16 cultures in a single organisation: Sukanya Nallapa Reddy is from India

16 cultures in a single organisation: Sukanya Nallapa Reddy is from India

Published on: Category: News

At Qualogy, we are proud of our diversity and inclusivity. It’s important to us to learn more about each other's cultures. This blog series will help with that. This time, Sukanya Nallapa Reddy talks about her culture and religion. In September 2019, she moved to the Netherlands from India. A very different culture. Yet Sukanya adapted easily. She is happy to tell you more.

In India, there are 29 states. Each state has its own culture and language. I come from Andhra Pradesh, the south of India. We speak Telegu there. In India, we also call it 'the Italian of the East', because of its lilting intonation. By now, all of India speaks English and Hindi, but many senior citizens in my state only speak Telegu. This makes it difficult for the younger generation to communicate with their grandparents since they often don't speak Telegu well enough anymore. That is why I teach Telegu to the younger generations of Indians who live in the Netherlands. It gives me great satisfaction and it brings me into contact with other Indians. I ended up at Qualogy through someone I met there. But I will tell you more about that in a minute.

"During Diwali, we celebrate the victory of light and good over all darkness and evil"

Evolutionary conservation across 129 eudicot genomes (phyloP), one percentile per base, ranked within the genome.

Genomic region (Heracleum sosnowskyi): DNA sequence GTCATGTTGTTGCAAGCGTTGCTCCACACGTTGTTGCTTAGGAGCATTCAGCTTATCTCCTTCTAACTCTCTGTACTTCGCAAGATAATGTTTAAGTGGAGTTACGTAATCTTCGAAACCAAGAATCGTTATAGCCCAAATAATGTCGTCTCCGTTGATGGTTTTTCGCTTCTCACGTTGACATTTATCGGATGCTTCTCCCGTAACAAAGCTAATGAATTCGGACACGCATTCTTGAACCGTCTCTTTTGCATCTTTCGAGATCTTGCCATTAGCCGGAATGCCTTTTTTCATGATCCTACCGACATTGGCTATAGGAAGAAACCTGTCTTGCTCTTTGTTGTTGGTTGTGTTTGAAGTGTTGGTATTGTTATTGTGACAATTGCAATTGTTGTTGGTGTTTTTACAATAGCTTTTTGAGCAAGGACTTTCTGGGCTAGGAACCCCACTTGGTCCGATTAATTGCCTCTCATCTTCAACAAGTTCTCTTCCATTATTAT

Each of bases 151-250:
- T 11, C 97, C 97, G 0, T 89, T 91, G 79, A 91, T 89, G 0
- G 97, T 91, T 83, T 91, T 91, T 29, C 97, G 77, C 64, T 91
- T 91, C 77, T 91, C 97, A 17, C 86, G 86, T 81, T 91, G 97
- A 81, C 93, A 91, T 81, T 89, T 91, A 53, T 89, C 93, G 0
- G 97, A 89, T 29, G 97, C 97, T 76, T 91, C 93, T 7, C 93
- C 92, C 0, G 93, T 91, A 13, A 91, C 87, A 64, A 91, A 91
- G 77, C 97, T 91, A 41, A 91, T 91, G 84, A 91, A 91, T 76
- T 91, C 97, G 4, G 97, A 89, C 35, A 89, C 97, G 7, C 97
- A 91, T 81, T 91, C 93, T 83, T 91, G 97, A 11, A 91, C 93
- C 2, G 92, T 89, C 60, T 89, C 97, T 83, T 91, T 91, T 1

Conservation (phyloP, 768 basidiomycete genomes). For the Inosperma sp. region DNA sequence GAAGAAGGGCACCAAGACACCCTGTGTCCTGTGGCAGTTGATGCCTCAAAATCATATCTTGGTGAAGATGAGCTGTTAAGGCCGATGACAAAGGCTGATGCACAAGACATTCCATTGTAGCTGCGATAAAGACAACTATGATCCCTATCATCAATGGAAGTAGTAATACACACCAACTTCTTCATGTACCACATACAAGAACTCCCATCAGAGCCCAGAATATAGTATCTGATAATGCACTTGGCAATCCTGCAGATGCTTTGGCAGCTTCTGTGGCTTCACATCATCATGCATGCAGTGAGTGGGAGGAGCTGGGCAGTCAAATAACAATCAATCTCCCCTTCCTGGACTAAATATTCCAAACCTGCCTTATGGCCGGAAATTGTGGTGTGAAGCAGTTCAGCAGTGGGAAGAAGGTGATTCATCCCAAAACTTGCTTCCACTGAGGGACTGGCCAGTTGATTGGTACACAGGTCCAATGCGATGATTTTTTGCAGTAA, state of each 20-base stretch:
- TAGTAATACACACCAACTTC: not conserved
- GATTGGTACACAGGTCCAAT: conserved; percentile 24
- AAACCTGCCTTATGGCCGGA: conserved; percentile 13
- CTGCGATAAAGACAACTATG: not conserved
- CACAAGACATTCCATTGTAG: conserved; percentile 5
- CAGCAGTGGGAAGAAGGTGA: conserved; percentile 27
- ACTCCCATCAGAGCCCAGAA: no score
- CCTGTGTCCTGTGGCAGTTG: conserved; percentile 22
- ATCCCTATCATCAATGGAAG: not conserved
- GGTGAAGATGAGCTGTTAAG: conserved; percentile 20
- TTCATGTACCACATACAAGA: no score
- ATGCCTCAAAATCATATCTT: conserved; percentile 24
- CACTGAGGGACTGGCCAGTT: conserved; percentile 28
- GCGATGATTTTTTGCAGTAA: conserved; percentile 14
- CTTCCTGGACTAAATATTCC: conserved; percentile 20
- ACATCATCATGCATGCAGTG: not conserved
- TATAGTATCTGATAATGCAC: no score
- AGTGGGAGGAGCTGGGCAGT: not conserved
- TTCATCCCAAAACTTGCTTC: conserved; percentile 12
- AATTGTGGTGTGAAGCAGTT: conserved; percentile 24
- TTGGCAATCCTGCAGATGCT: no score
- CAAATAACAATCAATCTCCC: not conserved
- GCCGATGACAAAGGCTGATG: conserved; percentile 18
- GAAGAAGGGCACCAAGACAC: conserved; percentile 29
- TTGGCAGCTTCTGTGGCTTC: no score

In India, we celebrate a lot of festivities. Apart from the Gregorian calendar, we also have our own calendar, the Saka calendar. A calendar in which, every month has its own meaning. And we celebrate them! There is lots of dancing and in my state, we have our own dance: Kuchipudi. This is a classical dance that requires a lot of flexibility. Many children take lessons to learn this dance. For this Kuchipudi, we wear special clothes in many colours. In India, we wear many coloured clothes anyway. I miss that here in the Netherlands. Everybody wears the same kind of clothing every day, with little colour.


Apart from the general celebrations, I also celebrate many Hindu festivals. I am a Hindu after all. One of the most important celebrations for Hindus is Diwali. Also known as the Festival of Lights. We celebrate this in November. Everyone decorates their houses with lights and we light up candles and set off fireworks. We get together and eat sweets. During Diwali, we celebrate the victory of light and good over all darkness and evil.

"Ganesh Chaturthi is the most important holiday to me"


We also celebrate the Holi festival, also known as Holi. You probably know it from all the coloured powders we throw on each other. It is a spring festival that we celebrate every year around the month of March. Besides the colours, Holi is all about singing, dancing, sweets, perfume and coloured water. Even though Holi originates from the north of the country, we are increasingly adopting this type of celebration in the south as well.

Ganesh Chaturthi

Yet for me, the most important holiday remains Ganesh Chaturthi. On the 31st of August, we celebrate the birthday of Ganesha, the elephant-headed son of Shiva and Parvati. This god stands for wisdom, prosperity and good luck. To me and my family, this is the most important god. At our home in India, we have a prayer room where we hang many pictures of him. Every day we offer flowers and fruits there. In India, I also went to a temple about once a week. Here in Amstelveen, where I live now, there is also a temple. Its architecture looks exactly like the temples in India. Which feels nice. So sometimes I go there.